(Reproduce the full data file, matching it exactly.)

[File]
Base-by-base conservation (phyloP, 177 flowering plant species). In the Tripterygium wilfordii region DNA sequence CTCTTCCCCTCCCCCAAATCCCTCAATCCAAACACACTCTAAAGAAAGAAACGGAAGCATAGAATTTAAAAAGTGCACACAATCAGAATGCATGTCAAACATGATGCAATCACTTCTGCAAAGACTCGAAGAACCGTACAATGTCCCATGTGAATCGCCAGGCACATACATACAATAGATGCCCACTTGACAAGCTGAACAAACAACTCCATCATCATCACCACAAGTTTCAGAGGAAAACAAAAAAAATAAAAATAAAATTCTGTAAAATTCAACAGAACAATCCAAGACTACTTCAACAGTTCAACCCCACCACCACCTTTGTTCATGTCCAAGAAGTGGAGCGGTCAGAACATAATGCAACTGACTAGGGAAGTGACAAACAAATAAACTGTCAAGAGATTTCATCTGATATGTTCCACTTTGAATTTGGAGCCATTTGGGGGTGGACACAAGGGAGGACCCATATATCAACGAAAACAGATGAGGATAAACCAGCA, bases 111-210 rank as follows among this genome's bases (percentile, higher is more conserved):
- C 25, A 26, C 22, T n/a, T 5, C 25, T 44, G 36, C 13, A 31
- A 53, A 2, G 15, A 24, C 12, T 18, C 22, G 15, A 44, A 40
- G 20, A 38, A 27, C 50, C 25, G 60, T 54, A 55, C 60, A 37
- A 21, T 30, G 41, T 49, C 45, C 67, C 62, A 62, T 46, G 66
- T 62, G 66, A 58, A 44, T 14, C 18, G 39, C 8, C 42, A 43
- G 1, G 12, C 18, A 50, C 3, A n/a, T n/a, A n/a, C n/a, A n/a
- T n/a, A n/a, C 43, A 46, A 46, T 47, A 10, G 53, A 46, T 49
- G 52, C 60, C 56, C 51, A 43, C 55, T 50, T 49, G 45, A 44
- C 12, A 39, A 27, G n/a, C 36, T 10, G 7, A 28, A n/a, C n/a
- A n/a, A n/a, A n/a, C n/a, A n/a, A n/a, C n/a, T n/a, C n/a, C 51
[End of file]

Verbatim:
Base-by-base conservation (phyloP, 177 flowering plant species). In the Tripterygium wilfordii region DNA sequence CTCTTCCCCTCCCCCAAATCCCTCAATCCAAACACACTCTAAAGAAAGAAACGGAAGCATAGAATTTAAAAAGTGCACACAATCAGAATGCATGTCAAACATGATGCAATCACTTCTGCAAAGACTCGAAGAACCGTACAATGTCCCATGTGAATCGCCAGGCACATACATACAATAGATGCCCACTTGACAAGCTGAACAAACAACTCCATCATCATCACCACAAGTTTCAGAGGAAAACAAAAAAAATAAAAATAAAATTCTGTAAAATTCAACAGAACAATCCAAGACTACTTCAACAGTTCAACCCCACCACCACCTTTGTTCATGTCCAAGAAGTGGAGCGGTCAGAACATAATGCAACTGACTAGGGAAGTGACAAACAAATAAACTGTCAAGAGATTTCATCTGATATGTTCCACTTTGAATTTGGAGCCATTTGGGGGTGGACACAAGGGAGGACCCATATATCAACGAAAACAGATGAGGATAAACCAGCA, bases 111-210 rank as follows among this genome's bases (percentile, higher is more conserved):
- C 25, A 26, C 22, T n/a, T 5, C 25, T 44, G 36, C 13, A 31
- A 53, A 2, G 15, A 24, C 12, T 18, C 22, G 15, A 44, A 40
- G 20, A 38, A 27, C 50, C 25, G 60, T 54, A 55, C 60, A 37
- A 21, T 30, G 41, T 49, C 45, C 67, C 62, A 62, T 46, G 66
- T 62, G 66, A 58, A 44, T 14, C 18, G 39, C 8, C 42, A 43
- G 1, G 12, C 18, A 50, C 3, A n/a, T n/a, A n/a, C n/a, A n/a
- T n/a, A n/a, C 43, A 46, A 46, T 47, A 10, G 53, A 46, T 49
- G 52, C 60, C 56, C 51, A 43, C 55, T 50, T 49, G 45, A 44
- C 12, A 39, A 27, G n/a, C 36, T 10, G 7, A 28, A n/a, C n/a
- A n/a, A n/a, A n/a, C n/a, A n/a, A n/a, C n/a, T n/a, C n/a, C 51